3.6. If diagnostic test, was there an independent blind comparison with an appropriate reference standard (e.g., "gold standard")? N/A
4. Was method of handling withdrawals described? Yes
  4.1. Were follow-up methods described and the same for all groups? Yes
  4.2. Was the number, characteristics of withdrawals (i.e., dropouts, lost to follow up, attrition rate) and/or response rate (cross-sectional studies) described for each group? (Follow up goal for a strong study is 80%.) Yes
  4.3. Were all enrolled subjects/patients (in the original sample) accounted for? Yes
  4.4. Were reasons for withdrawals similar across groups? ???
  4.5. If diagnostic test, was decision to perform reference test not dependent on results of test under study? N/A
5. Was blinding used to prevent introduction of bias? Yes
  5.1. In intervention study, were subjects, clinicians/practitioners, and investigators blinded to treatment group, as appropriate? No
  5.2. Were data collectors blinded for outcomes assessment? (If outcome is measured using an objective test, such as a lab value, this criterion is assumed to be met.) Yes
  5.3. In cohort study or cross-sectional study, were measurements of outcomes and risk factors blinded? N/A
  5.4. In case control study, was case definition explicit and case ascertainment not influenced by exposure status? N/A
  5.5. In diagnostic study, were test results blinded to patient history and other test results? N/A
6. Were intervention/therapeutic regimens/exposure factor or procedure and any comparison(s) described in detail? Were interveningfactors described? Yes
  6.1. In RCT or other intervention trial, were protocols described for all regimens studied? Yes
  6.2. In observational study, were interventions, study settings, and clinicians/provider described? N/A
  6.3. Was the intensity and duration of the intervention or exposure factor sufficient to produce a meaningful effect? Yes
  6.4. Was the amount of exposure and, if relevant, subject/patient compliance measured? Yes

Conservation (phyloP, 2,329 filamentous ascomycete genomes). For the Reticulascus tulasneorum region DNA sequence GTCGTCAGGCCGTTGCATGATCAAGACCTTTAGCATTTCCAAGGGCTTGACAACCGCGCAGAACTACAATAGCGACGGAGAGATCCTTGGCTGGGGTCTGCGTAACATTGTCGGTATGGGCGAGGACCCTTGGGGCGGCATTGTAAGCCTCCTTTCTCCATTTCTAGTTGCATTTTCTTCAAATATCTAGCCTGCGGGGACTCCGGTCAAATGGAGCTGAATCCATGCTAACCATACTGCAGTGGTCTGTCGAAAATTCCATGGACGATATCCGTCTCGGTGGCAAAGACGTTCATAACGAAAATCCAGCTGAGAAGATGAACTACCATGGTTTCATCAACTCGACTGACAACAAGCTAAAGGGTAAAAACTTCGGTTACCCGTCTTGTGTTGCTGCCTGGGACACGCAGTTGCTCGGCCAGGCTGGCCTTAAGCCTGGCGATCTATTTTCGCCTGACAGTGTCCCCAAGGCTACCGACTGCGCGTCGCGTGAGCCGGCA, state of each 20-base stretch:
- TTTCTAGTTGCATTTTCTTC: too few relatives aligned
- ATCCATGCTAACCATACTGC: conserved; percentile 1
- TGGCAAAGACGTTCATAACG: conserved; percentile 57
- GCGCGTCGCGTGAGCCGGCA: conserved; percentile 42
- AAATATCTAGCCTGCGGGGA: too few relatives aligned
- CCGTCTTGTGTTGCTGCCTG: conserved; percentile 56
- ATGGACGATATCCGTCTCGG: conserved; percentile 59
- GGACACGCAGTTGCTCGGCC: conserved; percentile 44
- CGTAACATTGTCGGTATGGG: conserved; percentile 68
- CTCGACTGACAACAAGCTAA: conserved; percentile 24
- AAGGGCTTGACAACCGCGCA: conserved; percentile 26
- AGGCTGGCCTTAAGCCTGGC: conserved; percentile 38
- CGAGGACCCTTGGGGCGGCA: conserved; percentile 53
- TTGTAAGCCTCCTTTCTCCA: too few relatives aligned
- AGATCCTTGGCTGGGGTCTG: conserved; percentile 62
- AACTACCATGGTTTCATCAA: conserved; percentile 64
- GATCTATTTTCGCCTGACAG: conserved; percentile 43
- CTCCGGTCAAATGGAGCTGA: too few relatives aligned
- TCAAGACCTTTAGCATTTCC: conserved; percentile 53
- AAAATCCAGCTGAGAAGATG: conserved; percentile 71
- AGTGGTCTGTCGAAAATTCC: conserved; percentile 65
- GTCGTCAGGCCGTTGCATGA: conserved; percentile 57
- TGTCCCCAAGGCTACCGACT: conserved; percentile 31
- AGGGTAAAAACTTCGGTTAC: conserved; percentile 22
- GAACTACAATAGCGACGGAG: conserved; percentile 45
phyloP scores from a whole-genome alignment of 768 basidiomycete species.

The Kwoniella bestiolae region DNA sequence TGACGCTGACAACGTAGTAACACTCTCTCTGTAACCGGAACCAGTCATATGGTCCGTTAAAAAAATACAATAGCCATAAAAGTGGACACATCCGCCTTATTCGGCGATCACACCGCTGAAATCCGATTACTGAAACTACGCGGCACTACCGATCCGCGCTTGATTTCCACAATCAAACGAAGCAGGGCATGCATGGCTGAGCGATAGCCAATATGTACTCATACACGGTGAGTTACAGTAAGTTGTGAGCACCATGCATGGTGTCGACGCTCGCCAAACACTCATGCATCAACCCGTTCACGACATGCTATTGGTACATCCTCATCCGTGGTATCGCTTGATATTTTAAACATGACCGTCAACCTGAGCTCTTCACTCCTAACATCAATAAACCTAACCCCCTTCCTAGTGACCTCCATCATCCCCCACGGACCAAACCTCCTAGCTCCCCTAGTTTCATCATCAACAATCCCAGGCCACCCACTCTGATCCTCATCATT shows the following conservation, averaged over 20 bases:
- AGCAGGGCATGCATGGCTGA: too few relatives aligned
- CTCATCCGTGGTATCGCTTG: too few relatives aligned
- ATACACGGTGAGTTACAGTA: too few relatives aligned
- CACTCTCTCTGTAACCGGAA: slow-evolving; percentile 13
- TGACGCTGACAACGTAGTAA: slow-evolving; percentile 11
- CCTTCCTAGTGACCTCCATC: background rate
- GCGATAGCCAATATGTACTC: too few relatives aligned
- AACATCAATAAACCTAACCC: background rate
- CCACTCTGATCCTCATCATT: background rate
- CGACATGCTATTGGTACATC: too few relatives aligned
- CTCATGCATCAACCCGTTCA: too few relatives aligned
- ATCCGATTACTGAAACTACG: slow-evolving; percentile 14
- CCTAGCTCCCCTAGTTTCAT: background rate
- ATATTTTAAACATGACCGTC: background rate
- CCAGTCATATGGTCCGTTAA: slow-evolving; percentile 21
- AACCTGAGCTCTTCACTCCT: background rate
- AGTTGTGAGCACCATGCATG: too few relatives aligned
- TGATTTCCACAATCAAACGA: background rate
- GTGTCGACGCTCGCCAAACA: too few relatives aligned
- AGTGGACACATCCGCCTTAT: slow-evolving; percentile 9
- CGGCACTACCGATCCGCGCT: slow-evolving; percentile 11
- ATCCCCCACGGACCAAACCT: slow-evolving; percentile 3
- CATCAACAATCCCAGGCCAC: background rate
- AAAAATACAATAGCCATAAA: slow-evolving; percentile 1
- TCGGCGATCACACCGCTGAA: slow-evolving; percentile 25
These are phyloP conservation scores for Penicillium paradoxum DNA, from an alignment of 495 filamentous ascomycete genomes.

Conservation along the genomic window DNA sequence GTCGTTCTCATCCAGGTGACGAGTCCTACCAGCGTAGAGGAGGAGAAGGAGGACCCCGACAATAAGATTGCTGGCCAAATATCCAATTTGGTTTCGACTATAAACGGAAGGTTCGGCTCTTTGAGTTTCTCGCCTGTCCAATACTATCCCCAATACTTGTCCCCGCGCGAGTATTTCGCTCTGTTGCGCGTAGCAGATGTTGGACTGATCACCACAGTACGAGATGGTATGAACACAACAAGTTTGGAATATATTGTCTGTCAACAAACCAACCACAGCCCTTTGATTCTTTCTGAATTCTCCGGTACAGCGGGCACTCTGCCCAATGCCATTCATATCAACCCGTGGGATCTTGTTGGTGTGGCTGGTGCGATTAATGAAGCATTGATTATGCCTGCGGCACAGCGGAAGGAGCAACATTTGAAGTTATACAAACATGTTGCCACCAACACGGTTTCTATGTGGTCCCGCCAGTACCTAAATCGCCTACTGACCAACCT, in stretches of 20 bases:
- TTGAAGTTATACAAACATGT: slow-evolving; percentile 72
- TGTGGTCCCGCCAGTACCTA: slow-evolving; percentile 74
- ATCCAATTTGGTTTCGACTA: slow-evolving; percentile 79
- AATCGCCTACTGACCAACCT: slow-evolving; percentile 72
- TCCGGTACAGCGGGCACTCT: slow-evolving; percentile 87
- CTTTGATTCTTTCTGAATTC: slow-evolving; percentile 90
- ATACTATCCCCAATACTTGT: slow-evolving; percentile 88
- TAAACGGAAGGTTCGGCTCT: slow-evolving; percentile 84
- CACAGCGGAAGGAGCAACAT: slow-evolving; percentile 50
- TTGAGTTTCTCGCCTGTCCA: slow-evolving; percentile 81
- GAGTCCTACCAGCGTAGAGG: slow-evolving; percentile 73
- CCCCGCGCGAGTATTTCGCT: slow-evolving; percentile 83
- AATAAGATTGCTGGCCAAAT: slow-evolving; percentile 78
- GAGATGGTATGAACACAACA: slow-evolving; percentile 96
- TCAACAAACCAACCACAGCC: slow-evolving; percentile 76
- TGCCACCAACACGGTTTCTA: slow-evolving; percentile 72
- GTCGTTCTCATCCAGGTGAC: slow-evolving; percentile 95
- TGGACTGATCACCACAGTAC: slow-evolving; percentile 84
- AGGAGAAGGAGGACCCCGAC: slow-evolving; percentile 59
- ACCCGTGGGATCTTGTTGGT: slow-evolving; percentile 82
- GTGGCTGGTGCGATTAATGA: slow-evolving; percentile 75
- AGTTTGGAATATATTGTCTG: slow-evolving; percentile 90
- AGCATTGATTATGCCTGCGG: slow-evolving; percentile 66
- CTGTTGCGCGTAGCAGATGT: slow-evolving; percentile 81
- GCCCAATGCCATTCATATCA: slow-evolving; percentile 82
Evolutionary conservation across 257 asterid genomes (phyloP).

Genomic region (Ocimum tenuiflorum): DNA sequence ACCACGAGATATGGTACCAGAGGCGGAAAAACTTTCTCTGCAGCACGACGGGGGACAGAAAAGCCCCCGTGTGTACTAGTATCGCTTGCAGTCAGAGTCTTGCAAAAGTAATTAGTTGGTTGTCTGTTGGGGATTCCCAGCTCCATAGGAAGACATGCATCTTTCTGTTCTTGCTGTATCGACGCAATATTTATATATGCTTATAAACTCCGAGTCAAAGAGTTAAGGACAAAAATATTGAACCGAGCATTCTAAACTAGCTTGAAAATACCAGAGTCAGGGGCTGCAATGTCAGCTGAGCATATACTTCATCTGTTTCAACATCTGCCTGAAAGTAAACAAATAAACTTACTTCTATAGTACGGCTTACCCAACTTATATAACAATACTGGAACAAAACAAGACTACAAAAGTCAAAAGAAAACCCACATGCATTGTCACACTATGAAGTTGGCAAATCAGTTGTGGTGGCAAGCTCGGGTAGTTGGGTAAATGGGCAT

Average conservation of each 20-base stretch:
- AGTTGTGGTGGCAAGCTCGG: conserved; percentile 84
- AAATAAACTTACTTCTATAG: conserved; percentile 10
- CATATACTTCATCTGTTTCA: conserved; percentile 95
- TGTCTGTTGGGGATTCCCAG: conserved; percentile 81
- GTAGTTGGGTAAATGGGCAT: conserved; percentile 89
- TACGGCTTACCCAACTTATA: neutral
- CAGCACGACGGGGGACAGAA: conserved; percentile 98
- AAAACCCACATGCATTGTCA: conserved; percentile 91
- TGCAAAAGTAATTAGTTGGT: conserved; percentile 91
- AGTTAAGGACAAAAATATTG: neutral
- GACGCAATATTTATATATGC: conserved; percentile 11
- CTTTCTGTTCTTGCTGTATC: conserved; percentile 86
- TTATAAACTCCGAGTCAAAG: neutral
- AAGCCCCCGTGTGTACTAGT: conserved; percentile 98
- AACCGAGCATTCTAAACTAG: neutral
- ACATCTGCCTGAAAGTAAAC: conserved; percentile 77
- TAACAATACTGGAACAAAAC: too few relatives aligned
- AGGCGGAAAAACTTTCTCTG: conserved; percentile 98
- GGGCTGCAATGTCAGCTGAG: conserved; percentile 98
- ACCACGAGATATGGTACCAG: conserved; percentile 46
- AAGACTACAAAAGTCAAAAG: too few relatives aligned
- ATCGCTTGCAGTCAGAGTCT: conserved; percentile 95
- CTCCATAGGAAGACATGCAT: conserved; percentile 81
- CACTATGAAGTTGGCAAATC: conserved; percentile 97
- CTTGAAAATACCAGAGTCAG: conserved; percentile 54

6.5. Were co-interventions (e.g., ancillary treatments, other therapies) described? Yes
  6.6. Were extra or unplanned treatments described? N/A
  6.7. Was the information for 6.4, 6.5, and 6.6 assessed the same way for all groups? Yes
  6.8. In diagnostic study, were details of test administration and replication sufficient? N/A
7. Were outcomes clearly defined and the measurements valid and reliable? Yes
  7.1. Were primary and secondary endpoints described and relevant to the question? Yes
  7.2. Were nutrition measures appropriate to question and outcomes of concern? Yes
  7.3. Was the period of follow-up long enough for important outcome(s) to occur? Yes
  7.4. Were the observations and measurements based on standard, valid, and reliable data collection instruments/tests/procedures? Yes
  7.5. Was the measurement of effect at an appropriate level of precision? Yes
  7.6. Were other factors accounted for (measured) that could affect outcomes? Yes
  7.7. Were the measurements conducted consistently across groups? Yes
8. Was the statistical analysis appropriate for the study design and type of outcome indicators? Yes
  8.1. Were statistical analyses adequately described and the results reported appropriately? Yes
  8.2. Were correct statistical tests used and assumptions of test not violated? Yes
  8.3. Were statistics reported with levels of significance and/or confidence intervals? Yes
  8.4. Was "intent to treat" analysis of outcomes done (and as appropriate, was there an analysis of outcomes for those maximally exposed or a dose-response analysis)? Yes
  8.5. Were adequate adjustments made for effects of confounding factors that might have affected the outcomes (e.g., multivariate analyses)? Yes
  8.6. Was clinical significance as well as statistical significance reported? Yes
  8.7. If negative findings, was a power calculation reported to address type 2 error? Yes
9. Are conclusions supported by results with biases and limitations taken into consideration? Yes
  9.1. Is there a discussion of findings? Yes
  9.2. Are biases and study limitations identified and discussed? Yes
10. Is bias due to study's funding or sponsorship unlikely? Yes
  10.1. Were sources of funding and investigators' affiliations described? Yes
  10.2. Was the study free from apparent conflict of interest? Yes